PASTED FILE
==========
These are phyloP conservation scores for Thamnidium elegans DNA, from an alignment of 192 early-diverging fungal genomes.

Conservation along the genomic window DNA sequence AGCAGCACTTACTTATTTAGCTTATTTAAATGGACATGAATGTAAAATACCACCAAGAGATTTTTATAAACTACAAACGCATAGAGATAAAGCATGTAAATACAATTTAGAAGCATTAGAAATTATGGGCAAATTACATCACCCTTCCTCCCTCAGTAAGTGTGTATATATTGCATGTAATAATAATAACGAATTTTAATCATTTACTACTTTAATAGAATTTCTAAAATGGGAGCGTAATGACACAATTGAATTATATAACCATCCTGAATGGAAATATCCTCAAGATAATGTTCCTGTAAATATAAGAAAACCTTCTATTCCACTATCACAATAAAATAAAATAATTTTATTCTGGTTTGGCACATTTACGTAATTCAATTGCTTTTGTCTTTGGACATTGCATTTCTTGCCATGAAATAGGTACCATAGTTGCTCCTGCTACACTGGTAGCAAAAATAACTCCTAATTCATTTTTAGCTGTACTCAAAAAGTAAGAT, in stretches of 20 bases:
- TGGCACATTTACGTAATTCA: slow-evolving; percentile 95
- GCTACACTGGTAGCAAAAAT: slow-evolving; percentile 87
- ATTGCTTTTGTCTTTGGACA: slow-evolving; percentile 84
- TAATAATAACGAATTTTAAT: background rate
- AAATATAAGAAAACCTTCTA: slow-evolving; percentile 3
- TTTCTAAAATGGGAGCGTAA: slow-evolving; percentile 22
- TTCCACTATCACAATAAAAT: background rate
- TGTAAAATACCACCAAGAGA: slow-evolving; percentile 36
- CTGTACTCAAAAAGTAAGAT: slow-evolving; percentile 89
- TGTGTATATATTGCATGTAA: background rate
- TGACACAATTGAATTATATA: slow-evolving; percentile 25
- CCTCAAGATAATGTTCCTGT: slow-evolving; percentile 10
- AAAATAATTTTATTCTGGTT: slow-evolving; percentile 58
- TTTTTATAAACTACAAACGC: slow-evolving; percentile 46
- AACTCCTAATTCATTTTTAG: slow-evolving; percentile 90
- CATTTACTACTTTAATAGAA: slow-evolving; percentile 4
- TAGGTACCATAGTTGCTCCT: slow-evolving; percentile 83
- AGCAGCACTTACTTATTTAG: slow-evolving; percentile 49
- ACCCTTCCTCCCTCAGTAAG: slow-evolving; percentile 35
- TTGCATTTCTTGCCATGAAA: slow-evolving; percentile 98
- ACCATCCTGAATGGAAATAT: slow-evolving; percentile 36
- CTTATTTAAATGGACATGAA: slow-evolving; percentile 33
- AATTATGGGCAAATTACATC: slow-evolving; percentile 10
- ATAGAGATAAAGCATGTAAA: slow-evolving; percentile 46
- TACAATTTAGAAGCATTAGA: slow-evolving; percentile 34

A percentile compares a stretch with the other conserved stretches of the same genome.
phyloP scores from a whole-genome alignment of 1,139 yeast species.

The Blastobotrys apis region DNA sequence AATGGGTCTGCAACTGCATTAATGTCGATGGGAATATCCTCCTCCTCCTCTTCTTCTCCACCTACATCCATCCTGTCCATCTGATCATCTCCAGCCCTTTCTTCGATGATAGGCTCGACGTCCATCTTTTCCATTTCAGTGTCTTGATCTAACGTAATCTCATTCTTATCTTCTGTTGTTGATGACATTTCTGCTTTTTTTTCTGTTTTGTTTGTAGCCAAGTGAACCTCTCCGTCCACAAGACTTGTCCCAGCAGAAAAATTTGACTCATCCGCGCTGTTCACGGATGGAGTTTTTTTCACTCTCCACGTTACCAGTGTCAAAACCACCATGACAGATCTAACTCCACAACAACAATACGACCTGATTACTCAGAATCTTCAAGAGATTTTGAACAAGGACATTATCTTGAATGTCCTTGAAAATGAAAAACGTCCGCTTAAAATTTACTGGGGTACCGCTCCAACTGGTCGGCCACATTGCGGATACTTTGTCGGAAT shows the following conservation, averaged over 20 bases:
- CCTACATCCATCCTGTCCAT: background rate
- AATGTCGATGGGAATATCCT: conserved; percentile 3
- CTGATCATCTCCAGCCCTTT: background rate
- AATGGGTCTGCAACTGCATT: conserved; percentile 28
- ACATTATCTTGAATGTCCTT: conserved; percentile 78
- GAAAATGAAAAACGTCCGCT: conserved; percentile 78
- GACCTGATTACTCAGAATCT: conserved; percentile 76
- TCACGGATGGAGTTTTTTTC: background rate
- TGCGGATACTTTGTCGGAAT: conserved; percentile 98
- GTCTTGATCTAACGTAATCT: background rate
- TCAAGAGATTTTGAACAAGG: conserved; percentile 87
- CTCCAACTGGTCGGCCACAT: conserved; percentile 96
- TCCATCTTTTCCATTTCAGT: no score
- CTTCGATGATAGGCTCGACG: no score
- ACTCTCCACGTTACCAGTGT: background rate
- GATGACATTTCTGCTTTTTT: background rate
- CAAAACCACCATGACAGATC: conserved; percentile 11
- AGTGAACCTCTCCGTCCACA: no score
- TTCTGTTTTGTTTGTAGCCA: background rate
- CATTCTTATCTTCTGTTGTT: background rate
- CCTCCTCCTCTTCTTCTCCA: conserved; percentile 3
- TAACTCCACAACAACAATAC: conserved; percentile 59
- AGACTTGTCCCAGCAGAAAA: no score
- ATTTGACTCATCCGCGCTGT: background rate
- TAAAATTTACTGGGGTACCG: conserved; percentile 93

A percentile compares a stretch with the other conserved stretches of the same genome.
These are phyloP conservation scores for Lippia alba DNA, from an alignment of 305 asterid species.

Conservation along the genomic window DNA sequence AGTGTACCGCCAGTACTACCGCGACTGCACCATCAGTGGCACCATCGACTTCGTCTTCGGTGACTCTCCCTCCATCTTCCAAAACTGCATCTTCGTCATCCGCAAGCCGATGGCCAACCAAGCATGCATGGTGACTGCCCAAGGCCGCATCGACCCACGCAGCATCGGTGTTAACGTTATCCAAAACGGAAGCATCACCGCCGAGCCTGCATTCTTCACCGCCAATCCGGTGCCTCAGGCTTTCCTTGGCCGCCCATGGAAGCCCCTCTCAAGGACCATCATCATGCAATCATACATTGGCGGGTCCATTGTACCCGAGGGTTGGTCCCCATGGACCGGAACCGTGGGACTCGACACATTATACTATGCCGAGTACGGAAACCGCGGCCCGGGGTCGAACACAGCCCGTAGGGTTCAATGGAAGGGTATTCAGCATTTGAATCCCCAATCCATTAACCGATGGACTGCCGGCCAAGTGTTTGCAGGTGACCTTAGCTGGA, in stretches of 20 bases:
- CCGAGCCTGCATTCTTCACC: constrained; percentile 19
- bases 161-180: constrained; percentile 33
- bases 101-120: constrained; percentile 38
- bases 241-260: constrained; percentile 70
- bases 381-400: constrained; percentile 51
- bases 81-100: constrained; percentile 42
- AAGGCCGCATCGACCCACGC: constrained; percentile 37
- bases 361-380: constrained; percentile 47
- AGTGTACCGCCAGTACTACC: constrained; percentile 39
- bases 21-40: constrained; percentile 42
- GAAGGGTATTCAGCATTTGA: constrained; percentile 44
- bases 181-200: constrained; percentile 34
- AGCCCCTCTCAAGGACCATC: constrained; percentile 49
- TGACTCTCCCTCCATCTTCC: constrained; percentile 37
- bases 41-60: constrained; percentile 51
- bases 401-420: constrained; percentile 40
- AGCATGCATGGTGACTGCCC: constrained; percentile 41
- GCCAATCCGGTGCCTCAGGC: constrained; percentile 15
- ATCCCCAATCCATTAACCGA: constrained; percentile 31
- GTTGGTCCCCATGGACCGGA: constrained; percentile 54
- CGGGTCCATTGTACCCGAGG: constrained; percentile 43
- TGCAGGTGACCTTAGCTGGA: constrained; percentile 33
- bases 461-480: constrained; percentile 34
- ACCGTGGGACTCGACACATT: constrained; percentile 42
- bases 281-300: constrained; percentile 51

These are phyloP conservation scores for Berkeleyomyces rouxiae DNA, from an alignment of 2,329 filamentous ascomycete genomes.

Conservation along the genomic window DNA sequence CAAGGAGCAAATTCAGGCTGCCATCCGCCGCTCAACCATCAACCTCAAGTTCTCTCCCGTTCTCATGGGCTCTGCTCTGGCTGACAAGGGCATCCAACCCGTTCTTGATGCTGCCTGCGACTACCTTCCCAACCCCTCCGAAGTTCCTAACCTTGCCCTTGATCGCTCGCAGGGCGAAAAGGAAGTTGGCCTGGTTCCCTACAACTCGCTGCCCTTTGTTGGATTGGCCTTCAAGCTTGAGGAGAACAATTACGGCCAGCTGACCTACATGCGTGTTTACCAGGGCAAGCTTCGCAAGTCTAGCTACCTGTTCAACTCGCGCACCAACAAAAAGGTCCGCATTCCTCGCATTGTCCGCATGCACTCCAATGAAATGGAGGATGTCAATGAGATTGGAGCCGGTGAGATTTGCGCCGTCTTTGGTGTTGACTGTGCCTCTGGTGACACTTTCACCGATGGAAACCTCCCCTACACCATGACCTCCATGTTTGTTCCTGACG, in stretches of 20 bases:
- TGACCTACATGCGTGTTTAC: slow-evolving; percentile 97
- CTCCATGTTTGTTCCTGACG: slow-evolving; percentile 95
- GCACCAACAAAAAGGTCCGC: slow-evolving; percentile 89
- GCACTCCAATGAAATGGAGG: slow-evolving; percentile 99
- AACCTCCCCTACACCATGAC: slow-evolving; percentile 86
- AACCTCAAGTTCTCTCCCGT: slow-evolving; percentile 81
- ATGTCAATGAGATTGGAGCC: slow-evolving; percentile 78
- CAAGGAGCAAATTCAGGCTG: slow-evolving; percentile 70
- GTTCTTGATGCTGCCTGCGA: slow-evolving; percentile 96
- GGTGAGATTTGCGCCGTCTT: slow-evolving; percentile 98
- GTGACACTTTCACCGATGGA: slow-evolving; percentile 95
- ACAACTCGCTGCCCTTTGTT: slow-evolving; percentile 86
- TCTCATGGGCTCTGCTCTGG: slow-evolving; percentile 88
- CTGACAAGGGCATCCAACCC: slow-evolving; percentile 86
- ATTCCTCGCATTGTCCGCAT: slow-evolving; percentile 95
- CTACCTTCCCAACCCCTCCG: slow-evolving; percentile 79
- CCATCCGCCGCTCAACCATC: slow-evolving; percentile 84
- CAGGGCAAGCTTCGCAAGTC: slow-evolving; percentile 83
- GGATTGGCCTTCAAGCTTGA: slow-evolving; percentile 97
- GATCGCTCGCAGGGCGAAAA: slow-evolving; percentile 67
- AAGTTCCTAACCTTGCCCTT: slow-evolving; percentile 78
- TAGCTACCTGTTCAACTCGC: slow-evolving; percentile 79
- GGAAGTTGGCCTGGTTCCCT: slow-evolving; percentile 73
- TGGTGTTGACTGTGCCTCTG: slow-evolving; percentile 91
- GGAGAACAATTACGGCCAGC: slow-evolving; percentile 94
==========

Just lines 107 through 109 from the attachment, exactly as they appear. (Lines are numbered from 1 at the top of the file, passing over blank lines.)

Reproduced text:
- TAGCTACCTGTTCAACTCGC: slow-evolving; percentile 79
- GGAAGTTGGCCTGGTTCCCT: slow-evolving; percentile 73
- TGGTGTTGACTGTGCCTCTG: slow-evolving; percentile 91